I went back to Pier 40 after sending that e-mail, worked through the night organizing supplies for Ground Zero. Why did I include CMN in this e-mail list? I joined CMN in 1999 after recording and releasing a children’s album with my father, Emmanuel Ghent, called Songs For Children (and All Their Friends). I knew several members lived in or near New York City, I knew everyone wanted to help somehow, people wanted to know what life was like in downtown NYC, we were all afraid, and, I thought, you never know who might know someone in the area who has certain specific, much needed supplies. So off went the first e-mail, followed by updates at first every few days, then more sporadically; not because the needs were lessened, but because I often didn’t have the time nor energy to write, and I was aware that I didn’t want to inundate readers to the point that they stopped reading the lists!By the end of September I had found a volunteer organization forming in a warehouse on Spring Street. Called WTC Ground Zero Relief (wtcgroundzerorelief.org), it was directed by Rhonda Roland Shearer and co-directed by her husband, Harvard biologist and author Stephen Jay Gould. Her daughter, London Allen, headed the warehouse. We worked with FEMA, FDNY, NYPD, PAPD, (Port Authority Police Department), the FBI, and others, and brought specific supplies straight to Ground Zero every day and night. My e-mails continued, a kind of war correspondence, I suppose.
III. CMN Members Come Through
On October 4th, CMN member Pam Donkin posted a response to one of my supply requeststo the CMN e-mail list (one in which I described the 5,000 teddy bears that had been shipped from Tucson, Arizona for displaced children in lower Manhattan). She asked if recordings could be sent to the children and suggested collecting them at the upcoming CMN national gathering. I thought that would be a wonderful idea. At the time I thought we could bring the CDs to children displaced from downtown schools; they were merged into public schools in Greenwich Village.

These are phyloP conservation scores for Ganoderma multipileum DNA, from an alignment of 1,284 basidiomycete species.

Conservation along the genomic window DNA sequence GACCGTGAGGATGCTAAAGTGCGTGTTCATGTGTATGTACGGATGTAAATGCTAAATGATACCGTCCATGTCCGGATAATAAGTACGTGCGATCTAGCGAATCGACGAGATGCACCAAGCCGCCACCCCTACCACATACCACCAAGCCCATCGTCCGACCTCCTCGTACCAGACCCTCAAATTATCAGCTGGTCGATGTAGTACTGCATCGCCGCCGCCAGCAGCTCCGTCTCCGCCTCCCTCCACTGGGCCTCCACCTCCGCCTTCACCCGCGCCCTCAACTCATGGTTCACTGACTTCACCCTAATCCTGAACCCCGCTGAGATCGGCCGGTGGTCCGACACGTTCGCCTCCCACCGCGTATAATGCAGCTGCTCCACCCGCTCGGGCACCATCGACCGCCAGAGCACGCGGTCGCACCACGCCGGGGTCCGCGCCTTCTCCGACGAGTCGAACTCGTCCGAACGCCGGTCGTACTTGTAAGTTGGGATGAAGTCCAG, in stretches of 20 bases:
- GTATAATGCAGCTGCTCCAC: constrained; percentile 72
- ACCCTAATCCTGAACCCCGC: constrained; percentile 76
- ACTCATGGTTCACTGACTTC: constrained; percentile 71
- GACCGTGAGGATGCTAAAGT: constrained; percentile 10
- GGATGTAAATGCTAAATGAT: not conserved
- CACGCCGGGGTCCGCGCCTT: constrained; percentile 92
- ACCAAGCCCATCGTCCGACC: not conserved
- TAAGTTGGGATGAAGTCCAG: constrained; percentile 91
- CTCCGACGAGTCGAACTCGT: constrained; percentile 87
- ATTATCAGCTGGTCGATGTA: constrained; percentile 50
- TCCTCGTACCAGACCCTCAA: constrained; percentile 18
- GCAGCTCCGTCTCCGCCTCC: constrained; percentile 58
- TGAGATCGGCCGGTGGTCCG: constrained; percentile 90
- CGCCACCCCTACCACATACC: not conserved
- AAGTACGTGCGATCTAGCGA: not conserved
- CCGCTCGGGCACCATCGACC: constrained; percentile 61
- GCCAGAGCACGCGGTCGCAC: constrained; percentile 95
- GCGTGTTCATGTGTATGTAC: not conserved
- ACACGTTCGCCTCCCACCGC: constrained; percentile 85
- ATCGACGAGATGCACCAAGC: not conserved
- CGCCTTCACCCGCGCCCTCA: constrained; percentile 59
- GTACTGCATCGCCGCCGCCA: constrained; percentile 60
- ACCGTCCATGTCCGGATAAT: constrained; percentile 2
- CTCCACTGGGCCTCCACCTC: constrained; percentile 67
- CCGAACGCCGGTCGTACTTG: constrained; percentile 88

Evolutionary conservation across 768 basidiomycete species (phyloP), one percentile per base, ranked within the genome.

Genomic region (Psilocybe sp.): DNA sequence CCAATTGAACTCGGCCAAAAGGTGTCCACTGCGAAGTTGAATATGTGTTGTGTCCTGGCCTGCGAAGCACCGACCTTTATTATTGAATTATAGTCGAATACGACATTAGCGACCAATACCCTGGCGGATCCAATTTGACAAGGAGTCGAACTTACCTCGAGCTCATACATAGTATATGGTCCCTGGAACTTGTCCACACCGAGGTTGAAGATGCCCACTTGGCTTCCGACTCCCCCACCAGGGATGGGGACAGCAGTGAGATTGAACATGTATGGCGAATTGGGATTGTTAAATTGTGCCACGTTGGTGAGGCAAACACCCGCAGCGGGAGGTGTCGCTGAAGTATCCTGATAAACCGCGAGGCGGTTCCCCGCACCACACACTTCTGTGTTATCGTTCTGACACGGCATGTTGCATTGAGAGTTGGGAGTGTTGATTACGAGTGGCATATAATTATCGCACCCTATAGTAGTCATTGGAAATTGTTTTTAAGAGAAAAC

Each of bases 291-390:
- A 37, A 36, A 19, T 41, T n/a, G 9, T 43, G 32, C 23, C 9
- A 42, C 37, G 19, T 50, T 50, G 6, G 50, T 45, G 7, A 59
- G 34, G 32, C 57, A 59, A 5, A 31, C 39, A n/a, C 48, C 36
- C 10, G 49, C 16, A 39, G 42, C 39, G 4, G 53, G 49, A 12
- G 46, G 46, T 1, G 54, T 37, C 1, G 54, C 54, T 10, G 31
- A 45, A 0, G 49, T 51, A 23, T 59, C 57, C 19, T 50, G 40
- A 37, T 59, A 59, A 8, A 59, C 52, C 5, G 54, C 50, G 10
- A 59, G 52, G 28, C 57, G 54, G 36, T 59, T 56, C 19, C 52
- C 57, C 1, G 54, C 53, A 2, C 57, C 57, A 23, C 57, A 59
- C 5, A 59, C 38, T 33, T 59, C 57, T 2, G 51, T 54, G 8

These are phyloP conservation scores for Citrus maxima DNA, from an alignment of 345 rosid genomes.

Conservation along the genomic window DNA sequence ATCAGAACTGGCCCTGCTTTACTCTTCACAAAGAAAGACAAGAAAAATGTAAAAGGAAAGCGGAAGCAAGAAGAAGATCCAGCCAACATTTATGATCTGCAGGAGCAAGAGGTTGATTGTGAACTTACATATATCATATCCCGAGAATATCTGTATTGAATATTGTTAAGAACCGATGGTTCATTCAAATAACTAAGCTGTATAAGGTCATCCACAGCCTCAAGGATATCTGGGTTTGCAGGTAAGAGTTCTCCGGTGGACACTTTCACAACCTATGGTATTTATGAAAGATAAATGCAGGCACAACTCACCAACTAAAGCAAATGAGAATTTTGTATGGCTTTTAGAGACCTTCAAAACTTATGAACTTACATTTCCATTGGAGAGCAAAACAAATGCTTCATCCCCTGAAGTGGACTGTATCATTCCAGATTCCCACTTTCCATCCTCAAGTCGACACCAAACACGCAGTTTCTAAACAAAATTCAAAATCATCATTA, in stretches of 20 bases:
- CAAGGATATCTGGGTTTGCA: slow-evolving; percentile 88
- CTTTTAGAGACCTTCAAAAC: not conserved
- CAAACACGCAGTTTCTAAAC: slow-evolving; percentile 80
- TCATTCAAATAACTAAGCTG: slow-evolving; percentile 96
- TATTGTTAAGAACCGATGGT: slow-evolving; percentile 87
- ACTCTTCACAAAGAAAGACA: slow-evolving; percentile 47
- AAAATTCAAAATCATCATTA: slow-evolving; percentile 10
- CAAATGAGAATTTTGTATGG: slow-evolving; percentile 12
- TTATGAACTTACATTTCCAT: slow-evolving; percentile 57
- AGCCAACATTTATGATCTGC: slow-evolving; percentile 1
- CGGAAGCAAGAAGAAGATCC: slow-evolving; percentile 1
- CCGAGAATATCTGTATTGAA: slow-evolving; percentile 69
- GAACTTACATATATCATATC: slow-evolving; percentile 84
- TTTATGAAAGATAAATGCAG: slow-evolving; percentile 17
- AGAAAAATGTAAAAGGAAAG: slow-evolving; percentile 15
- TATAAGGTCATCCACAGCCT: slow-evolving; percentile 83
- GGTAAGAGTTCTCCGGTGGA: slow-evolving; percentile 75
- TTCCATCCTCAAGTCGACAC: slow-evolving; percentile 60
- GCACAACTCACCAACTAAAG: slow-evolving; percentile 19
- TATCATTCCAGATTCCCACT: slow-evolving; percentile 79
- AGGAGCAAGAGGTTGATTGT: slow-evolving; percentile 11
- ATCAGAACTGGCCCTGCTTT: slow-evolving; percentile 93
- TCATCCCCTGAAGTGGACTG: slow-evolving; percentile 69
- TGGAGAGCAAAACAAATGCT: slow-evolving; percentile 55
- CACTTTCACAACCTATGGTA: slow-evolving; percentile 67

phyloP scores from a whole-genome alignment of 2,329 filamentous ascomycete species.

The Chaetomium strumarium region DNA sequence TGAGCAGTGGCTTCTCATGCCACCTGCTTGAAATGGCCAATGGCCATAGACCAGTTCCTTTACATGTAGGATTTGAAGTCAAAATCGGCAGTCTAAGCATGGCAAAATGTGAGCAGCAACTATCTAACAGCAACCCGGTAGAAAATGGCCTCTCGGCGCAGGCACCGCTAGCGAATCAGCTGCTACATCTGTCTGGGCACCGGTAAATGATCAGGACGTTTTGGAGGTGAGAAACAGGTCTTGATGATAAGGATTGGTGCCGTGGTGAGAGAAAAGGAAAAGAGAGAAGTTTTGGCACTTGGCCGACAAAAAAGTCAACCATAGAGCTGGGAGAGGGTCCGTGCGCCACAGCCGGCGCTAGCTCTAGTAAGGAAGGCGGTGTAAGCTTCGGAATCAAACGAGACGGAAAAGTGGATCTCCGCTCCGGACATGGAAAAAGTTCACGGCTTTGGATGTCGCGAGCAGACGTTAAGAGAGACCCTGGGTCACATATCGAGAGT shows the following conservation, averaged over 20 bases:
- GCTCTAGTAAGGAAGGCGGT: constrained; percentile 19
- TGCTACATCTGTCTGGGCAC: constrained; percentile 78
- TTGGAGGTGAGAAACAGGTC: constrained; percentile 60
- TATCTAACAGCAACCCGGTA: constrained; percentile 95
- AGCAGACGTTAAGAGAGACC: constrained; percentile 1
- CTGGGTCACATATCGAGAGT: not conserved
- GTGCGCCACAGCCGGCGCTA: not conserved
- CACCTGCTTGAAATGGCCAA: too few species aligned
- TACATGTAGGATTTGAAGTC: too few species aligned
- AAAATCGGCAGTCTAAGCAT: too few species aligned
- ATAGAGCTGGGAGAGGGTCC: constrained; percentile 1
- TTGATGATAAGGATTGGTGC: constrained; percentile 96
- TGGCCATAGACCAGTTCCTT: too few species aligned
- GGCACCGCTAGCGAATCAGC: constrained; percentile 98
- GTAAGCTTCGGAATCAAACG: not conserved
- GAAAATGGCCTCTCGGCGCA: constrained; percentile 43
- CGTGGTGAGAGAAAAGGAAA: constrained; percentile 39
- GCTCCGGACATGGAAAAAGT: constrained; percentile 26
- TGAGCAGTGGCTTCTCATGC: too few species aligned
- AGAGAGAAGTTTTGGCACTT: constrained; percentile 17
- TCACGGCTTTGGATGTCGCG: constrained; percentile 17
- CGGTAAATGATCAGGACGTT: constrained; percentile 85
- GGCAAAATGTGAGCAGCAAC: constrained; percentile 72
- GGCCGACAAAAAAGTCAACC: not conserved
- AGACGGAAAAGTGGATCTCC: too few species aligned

Called “Recordings For NYC Ground Hero Kids,” the collection was underway. On October 15th, Pam e-mailed to say she had two large boxes filled with CDs, cassettes, and books from CMN members. Then CMN member Fred Koch e-mailed to say he also had a large amount of collected CDs and cassettes to donate. I asked them to ship them to our WTC Ground Zero relief warehouse on Spring Street.The day the boxes arrived I was excited. Just seeing the generosity and love from so many CMNers and the music they donated brought tears to my eyes. And in one of the boxes was something that make the tears overflow: a Children’s Music Network tote bag that messages and signatures from over 40 CMN members at the national gathering saying thank you, peace, blessings. I posted the following response to the e-mail list: “I can’t begin to find the words to respond for such a thoughtful and irreplaceable gift!!! I have the bag here in the studio with me right now. Now I really feel like I was there with you in California!!!” I still have the bag hanging in my studio at home.
IV. CMN and the Winter Holiday
By this time of the year we were almost at the holidays, and it struck me that perhaps the music would be better received at Christmas than lost in the shuffle of a school distribution. I asked the other volunteers about Christmas plans for local children. A woman I have volunteered with, Diane Buhler, told me she and another woman were organizing a toy drive called “Santa Cause” for the children of the victims’ families. This event was to be private, for all victims’ families and children, closed to the press, and was to be held at Madison Square Garden on Saturday, December 22nd.
I “protected’” the CDs in the Spring Street warehouse until December 21st (there are so many volunteers and shipments arriving all the time) when we took everything to the Garden. I had never seen so many toys in one place. I personally handed the boxes of CDs to two NYPD officers who drove the boxes to the Garden in a paddy wagon (!!) along with other treasured collected items. The bulk of the toy collection was hauled in eighteen-wheelers and I didn’t want the CDs to be lost in the shuffle.
On the morning of December 22nd, I went up to the Garden and checked the music display. I found some CMN CDs and cassettes set up, but more, a lot of, well, more commercial stuff. So I looked around till I found the boxes of the rest of the CMN CDs and rearranged the display completely, putting every single CMN donation out and visible. I left before the children and their families arrived, but when I called Diane Buhler at 3 P.M. she told me that every single CD and cassette and book had been given out. The collected recordings of CMN members had been distributed to some of the children who needed them the most.
V. A Final Note
Thank you all so very much for your love, your generosity, and your music.Native downtown New Yorker Valerie Ghent is a songwriter, producer, performer, arranger, and engineer, and has toured and/or recorded with well-known artists. She runs her own record label business, West Street Records, and has released two recordings: Unstoppable, (her solo album of original songs) and Songs For Children. Val has been a volunteer with WTC Ground Zero Relief since Sept 2001, and organized a 9/11 Songwriters Tribute concert in March, the sixth-month anniversary of 9/11, featuring forty songwriters/poets as well as works/performances by FDNY, PAPD, and NYPD.
reprinted from Pass It On! The Journal of the Children’s Music Network, Issue #41, Spring 2002.